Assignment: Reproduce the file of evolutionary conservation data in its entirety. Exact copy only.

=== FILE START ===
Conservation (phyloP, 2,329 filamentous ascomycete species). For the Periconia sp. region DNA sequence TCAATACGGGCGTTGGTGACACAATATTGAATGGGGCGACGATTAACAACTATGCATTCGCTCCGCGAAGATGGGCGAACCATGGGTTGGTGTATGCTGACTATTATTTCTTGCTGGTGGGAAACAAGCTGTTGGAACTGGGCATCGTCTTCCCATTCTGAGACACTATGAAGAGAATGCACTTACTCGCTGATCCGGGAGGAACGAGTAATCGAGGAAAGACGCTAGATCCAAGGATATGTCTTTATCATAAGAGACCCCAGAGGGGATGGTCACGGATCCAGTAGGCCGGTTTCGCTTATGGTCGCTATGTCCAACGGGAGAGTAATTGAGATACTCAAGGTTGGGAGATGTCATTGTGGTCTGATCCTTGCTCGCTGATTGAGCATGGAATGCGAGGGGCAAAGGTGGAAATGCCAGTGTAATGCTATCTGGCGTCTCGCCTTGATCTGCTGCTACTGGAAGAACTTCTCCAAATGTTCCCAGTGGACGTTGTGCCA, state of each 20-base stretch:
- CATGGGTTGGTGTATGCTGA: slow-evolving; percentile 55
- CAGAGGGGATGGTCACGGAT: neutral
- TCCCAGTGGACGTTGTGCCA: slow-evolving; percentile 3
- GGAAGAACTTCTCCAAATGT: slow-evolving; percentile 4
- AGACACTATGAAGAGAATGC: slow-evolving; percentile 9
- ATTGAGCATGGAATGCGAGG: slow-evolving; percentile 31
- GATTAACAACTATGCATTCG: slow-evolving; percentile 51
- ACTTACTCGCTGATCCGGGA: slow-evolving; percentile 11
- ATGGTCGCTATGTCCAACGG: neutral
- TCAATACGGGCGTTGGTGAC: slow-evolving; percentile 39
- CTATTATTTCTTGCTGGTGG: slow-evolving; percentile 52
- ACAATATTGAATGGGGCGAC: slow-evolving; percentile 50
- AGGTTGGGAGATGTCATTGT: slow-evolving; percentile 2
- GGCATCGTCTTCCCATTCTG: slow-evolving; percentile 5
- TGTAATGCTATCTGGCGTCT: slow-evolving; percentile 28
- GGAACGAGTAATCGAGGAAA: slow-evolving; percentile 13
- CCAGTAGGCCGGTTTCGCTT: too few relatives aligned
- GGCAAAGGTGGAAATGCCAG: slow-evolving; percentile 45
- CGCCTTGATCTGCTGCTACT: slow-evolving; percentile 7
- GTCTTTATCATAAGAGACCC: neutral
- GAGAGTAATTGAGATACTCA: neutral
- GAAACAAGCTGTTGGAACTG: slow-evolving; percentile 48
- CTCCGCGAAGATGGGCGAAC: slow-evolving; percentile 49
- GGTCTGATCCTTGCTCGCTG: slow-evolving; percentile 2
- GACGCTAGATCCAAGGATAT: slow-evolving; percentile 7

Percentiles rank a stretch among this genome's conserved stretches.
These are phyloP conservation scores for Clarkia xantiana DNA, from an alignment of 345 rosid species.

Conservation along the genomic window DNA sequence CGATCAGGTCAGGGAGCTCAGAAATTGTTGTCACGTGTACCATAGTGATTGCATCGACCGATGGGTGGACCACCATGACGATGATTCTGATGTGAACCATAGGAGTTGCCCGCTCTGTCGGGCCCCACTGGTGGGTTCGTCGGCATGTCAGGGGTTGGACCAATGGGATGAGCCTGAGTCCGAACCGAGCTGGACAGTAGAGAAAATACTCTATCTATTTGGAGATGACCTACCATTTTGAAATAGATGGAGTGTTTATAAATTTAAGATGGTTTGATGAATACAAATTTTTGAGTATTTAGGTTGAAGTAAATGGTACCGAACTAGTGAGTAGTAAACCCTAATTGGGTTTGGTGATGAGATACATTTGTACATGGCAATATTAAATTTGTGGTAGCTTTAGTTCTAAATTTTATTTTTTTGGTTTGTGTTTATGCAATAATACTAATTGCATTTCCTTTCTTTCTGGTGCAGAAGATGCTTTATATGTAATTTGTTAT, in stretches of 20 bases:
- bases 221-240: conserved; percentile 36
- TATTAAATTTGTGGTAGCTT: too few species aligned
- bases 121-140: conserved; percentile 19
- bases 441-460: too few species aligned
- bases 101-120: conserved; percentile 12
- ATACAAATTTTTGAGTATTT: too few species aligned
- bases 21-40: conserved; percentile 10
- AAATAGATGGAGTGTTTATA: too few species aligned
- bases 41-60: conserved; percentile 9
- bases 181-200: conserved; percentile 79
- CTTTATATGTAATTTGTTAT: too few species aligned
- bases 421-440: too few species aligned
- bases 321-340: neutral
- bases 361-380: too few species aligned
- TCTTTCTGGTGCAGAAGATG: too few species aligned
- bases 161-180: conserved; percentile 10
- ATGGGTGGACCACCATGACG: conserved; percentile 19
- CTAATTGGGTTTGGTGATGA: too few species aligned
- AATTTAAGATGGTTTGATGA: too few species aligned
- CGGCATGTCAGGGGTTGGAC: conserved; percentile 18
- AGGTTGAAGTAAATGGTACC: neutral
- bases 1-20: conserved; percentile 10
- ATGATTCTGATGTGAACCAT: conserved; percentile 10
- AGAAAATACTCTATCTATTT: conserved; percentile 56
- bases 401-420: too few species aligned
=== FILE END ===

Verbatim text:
Conservation (phyloP, 2,329 filamentous ascomycete species). For the Periconia sp. region DNA sequence TCAATACGGGCGTTGGTGACACAATATTGAATGGGGCGACGATTAACAACTATGCATTCGCTCCGCGAAGATGGGCGAACCATGGGTTGGTGTATGCTGACTATTATTTCTTGCTGGTGGGAAACAAGCTGTTGGAACTGGGCATCGTCTTCCCATTCTGAGACACTATGAAGAGAATGCACTTACTCGCTGATCCGGGAGGAACGAGTAATCGAGGAAAGACGCTAGATCCAAGGATATGTCTTTATCATAAGAGACCCCAGAGGGGATGGTCACGGATCCAGTAGGCCGGTTTCGCTTATGGTCGCTATGTCCAACGGGAGAGTAATTGAGATACTCAAGGTTGGGAGATGTCATTGTGGTCTGATCCTTGCTCGCTGATTGAGCATGGAATGCGAGGGGCAAAGGTGGAAATGCCAGTGTAATGCTATCTGGCGTCTCGCCTTGATCTGCTGCTACTGGAAGAACTTCTCCAAATGTTCCCAGTGGACGTTGTGCCA, state of each 20-base stretch:
- CATGGGTTGGTGTATGCTGA: slow-evolving; percentile 55
- CAGAGGGGATGGTCACGGAT: neutral
- TCCCAGTGGACGTTGTGCCA: slow-evolving; percentile 3
- GGAAGAACTTCTCCAAATGT: slow-evolving; percentile 4
- AGACACTATGAAGAGAATGC: slow-evolving; percentile 9
- ATTGAGCATGGAATGCGAGG: slow-evolving; percentile 31
- GATTAACAACTATGCATTCG: slow-evolving; percentile 51
- ACTTACTCGCTGATCCGGGA: slow-evolving; percentile 11
- ATGGTCGCTATGTCCAACGG: neutral
- TCAATACGGGCGTTGGTGAC: slow-evolving; percentile 39
- CTATTATTTCTTGCTGGTGG: slow-evolving; percentile 52
- ACAATATTGAATGGGGCGAC: slow-evolving; percentile 50
- AGGTTGGGAGATGTCATTGT: slow-evolving; percentile 2
- GGCATCGTCTTCCCATTCTG: slow-evolving; percentile 5
- TGTAATGCTATCTGGCGTCT: slow-evolving; percentile 28
- GGAACGAGTAATCGAGGAAA: slow-evolving; percentile 13
- CCAGTAGGCCGGTTTCGCTT: too few relatives aligned
- GGCAAAGGTGGAAATGCCAG: slow-evolving; percentile 45
- CGCCTTGATCTGCTGCTACT: slow-evolving; percentile 7
- GTCTTTATCATAAGAGACCC: neutral
- GAGAGTAATTGAGATACTCA: neutral
- GAAACAAGCTGTTGGAACTG: slow-evolving; percentile 48
- CTCCGCGAAGATGGGCGAAC: slow-evolving; percentile 49
- GGTCTGATCCTTGCTCGCTG: slow-evolving; percentile 2
- GACGCTAGATCCAAGGATAT: slow-evolving; percentile 7

Percentiles rank a stretch among this genome's conserved stretches.
These are phyloP conservation scores for Clarkia xantiana DNA, from an alignment of 345 rosid species.

Conservation along the genomic window DNA sequence CGATCAGGTCAGGGAGCTCAGAAATTGTTGTCACGTGTACCATAGTGATTGCATCGACCGATGGGTGGACCACCATGACGATGATTCTGATGTGAACCATAGGAGTTGCCCGCTCTGTCGGGCCCCACTGGTGGGTTCGTCGGCATGTCAGGGGTTGGACCAATGGGATGAGCCTGAGTCCGAACCGAGCTGGACAGTAGAGAAAATACTCTATCTATTTGGAGATGACCTACCATTTTGAAATAGATGGAGTGTTTATAAATTTAAGATGGTTTGATGAATACAAATTTTTGAGTATTTAGGTTGAAGTAAATGGTACCGAACTAGTGAGTAGTAAACCCTAATTGGGTTTGGTGATGAGATACATTTGTACATGGCAATATTAAATTTGTGGTAGCTTTAGTTCTAAATTTTATTTTTTTGGTTTGTGTTTATGCAATAATACTAATTGCATTTCCTTTCTTTCTGGTGCAGAAGATGCTTTATATGTAATTTGTTAT, in stretches of 20 bases:
- bases 221-240: conserved; percentile 36
- TATTAAATTTGTGGTAGCTT: too few species aligned
- bases 121-140: conserved; percentile 19
- bases 441-460: too few species aligned
- bases 101-120: conserved; percentile 12
- ATACAAATTTTTGAGTATTT: too few species aligned
- bases 21-40: conserved; percentile 10
- AAATAGATGGAGTGTTTATA: too few species aligned
- bases 41-60: conserved; percentile 9
- bases 181-200: conserved; percentile 79
- CTTTATATGTAATTTGTTAT: too few species aligned
- bases 421-440: too few species aligned
- bases 321-340: neutral
- bases 361-380: too few species aligned
- TCTTTCTGGTGCAGAAGATG: too few species aligned
- bases 161-180: conserved; percentile 10
- ATGGGTGGACCACCATGACG: conserved; percentile 19
- CTAATTGGGTTTGGTGATGA: too few species aligned
- AATTTAAGATGGTTTGATGA: too few species aligned
- CGGCATGTCAGGGGTTGGAC: conserved; percentile 18
- AGGTTGAAGTAAATGGTACC: neutral
- bases 1-20: conserved; percentile 10
- ATGATTCTGATGTGAACCAT: conserved; percentile 10
- AGAAAATACTCTATCTATTT: conserved; percentile 56
- bases 401-420: too few species aligned